JLL names the top markets for rapid growth of flexible space in 2019
The way America works is changing, fast. And the demand for flexible space to meet this need is growing, fast.
Global real estate firm JLL has analyzed the top markets in the US to identify those that are expected to see rapid growth in flexible space in 2019 and beyond.
The firm forecasts that by 2030, 30% of the office market will be flexible space. That’s a sharp rise from less than 5% currently.
“The world’s top companies recognize there is no one-size-fits-all flexible approach, just like there’s no one type of worker,” said Doug Sharp, President, JLL Corporate Solutions, Americas. “Flexible space options allow workers and teams to select the right space to perform work each day in a location that will help realize their company’s mission and their own ambitions. This is one of the reasons we see so much runway for flex space in US office markets – it addresses several core needs for employers and employees alike.”
JLL’s latest research ‘Flexing Their Muscles: Markets to Watch in 2019’ finds that flexible space inventory, including co-working and incubators, has grown 23% since 2010.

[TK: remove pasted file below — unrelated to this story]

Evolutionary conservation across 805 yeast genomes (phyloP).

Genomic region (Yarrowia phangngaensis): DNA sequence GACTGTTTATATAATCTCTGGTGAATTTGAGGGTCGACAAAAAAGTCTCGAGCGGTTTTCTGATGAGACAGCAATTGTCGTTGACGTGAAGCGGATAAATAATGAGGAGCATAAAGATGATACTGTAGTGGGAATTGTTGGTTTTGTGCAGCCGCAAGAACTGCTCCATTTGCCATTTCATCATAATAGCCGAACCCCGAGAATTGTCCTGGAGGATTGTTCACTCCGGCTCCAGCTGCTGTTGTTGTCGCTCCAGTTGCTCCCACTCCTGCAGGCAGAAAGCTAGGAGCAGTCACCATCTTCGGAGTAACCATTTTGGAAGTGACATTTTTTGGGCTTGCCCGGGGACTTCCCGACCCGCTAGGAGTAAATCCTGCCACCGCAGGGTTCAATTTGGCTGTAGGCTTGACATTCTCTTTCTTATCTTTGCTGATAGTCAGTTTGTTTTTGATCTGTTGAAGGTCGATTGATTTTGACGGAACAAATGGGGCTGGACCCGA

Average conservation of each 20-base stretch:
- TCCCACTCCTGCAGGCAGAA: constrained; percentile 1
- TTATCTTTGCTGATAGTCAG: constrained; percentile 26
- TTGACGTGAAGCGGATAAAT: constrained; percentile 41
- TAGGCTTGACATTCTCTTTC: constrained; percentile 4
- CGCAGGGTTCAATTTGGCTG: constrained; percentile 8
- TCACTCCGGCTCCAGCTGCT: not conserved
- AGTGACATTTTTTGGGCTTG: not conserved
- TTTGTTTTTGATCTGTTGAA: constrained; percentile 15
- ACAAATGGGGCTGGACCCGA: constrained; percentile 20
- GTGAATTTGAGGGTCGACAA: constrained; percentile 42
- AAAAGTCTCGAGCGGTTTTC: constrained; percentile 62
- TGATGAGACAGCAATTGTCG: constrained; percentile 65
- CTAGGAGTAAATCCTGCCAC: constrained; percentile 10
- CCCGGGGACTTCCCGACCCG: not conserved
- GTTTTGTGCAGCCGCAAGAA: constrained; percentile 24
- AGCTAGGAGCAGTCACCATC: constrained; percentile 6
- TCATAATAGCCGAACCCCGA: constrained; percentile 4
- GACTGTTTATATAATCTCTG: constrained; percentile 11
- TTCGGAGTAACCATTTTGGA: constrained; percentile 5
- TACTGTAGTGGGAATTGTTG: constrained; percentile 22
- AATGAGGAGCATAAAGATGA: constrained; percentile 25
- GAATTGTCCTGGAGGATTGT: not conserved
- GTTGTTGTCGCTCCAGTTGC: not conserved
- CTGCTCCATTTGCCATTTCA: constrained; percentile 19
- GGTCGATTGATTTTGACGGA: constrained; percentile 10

In 2018, more than two thirds of office occupancy gains were flexible spaces.
The top markets:
JLL has identified the top 10 markets set for rapid growth in flexible spaces, although it notes that all markets will see growth in the coming years.
- New York
- San Francisco
- Silicon Valley
- Northern Virginia
- Washington, DC
- Los Angeles
“Our research, and our conversations with corporate executives across the globe, indicate that flexible work is not just a passing trend—it’s woven into the fabric of the future of work,” said Scott Homa, Senior Vice President and Director of U.S. Office Research at JLL. “Even though some markets are better positioned for rapid growth, this still leaves significant runway for expansion across all US office markets. We also expect to see continued disruption of the traditional lease model as investors, occupiers and operators come to terms with a new—more flexible—way of business.”